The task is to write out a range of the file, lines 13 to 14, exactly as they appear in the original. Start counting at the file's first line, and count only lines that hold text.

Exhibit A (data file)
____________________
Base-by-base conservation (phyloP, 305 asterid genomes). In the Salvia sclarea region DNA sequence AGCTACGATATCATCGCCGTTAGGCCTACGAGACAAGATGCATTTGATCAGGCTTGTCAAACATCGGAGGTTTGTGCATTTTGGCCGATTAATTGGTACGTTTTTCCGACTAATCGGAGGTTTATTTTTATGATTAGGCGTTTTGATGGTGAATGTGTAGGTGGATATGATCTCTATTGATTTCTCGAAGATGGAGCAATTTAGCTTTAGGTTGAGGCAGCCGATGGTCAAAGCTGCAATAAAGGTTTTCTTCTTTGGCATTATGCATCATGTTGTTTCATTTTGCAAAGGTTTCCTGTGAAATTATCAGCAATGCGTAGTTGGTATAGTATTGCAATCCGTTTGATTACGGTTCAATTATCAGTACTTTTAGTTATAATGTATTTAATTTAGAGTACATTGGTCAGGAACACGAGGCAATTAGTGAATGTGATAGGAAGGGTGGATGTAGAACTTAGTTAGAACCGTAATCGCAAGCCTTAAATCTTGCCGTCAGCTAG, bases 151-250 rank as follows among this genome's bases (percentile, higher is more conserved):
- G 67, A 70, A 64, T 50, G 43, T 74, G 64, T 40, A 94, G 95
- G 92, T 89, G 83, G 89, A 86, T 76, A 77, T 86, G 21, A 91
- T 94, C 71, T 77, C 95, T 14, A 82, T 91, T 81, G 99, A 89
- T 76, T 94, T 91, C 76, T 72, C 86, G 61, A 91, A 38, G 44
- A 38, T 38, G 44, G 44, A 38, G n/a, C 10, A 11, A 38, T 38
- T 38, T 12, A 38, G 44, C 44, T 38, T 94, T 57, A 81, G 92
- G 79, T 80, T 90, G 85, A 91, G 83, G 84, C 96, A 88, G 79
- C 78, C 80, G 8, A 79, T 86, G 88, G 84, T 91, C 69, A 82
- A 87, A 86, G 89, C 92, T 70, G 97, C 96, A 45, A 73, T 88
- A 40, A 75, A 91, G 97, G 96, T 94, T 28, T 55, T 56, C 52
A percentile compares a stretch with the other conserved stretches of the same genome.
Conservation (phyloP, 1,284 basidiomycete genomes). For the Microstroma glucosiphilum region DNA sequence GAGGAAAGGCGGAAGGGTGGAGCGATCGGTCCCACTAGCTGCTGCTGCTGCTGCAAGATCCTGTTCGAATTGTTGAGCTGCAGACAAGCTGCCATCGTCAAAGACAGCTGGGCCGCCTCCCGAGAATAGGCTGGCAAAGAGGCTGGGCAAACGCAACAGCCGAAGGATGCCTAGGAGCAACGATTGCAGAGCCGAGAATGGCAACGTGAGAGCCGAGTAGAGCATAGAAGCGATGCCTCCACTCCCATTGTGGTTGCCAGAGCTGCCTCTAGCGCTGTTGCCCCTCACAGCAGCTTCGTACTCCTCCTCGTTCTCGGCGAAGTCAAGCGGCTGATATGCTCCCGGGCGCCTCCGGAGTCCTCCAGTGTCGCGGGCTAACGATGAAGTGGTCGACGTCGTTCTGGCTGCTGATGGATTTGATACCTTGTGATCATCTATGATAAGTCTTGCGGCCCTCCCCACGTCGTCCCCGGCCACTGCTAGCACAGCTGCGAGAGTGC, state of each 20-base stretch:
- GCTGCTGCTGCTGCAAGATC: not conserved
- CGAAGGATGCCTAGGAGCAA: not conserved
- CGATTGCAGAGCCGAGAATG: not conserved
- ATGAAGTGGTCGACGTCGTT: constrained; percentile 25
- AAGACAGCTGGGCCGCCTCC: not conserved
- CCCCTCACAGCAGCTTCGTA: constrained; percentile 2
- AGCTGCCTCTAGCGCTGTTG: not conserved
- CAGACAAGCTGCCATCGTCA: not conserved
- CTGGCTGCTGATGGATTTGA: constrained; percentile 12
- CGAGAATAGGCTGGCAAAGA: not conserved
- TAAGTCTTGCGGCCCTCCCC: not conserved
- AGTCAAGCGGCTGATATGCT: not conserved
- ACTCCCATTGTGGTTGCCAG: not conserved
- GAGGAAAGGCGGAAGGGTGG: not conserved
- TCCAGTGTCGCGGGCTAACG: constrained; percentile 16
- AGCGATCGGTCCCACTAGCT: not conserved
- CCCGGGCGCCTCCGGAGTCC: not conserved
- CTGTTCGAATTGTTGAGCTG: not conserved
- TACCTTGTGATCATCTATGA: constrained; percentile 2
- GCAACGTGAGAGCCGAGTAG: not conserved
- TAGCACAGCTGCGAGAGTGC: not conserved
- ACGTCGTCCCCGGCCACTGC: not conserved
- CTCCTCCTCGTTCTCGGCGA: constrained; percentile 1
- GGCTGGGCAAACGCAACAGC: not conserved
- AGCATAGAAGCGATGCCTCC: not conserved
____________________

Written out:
Conservation (phyloP, 1,284 basidiomycete genomes). For the Microstroma glucosiphilum region DNA sequence GAGGAAAGGCGGAAGGGTGGAGCGATCGGTCCCACTAGCTGCTGCTGCTGCTGCAAGATCCTGTTCGAATTGTTGAGCTGCAGACAAGCTGCCATCGTCAAAGACAGCTGGGCCGCCTCCCGAGAATAGGCTGGCAAAGAGGCTGGGCAAACGCAACAGCCGAAGGATGCCTAGGAGCAACGATTGCAGAGCCGAGAATGGCAACGTGAGAGCCGAGTAGAGCATAGAAGCGATGCCTCCACTCCCATTGTGGTTGCCAGAGCTGCCTCTAGCGCTGTTGCCCCTCACAGCAGCTTCGTACTCCTCCTCGTTCTCGGCGAAGTCAAGCGGCTGATATGCTCCCGGGCGCCTCCGGAGTCCTCCAGTGTCGCGGGCTAACGATGAAGTGGTCGACGTCGTTCTGGCTGCTGATGGATTTGATACCTTGTGATCATCTATGATAAGTCTTGCGGCCCTCCCCACGTCGTCCCCGGCCACTGCTAGCACAGCTGCGAGAGTGC, state of each 20-base stretch:
- GCTGCTGCTGCTGCAAGATC: not conserved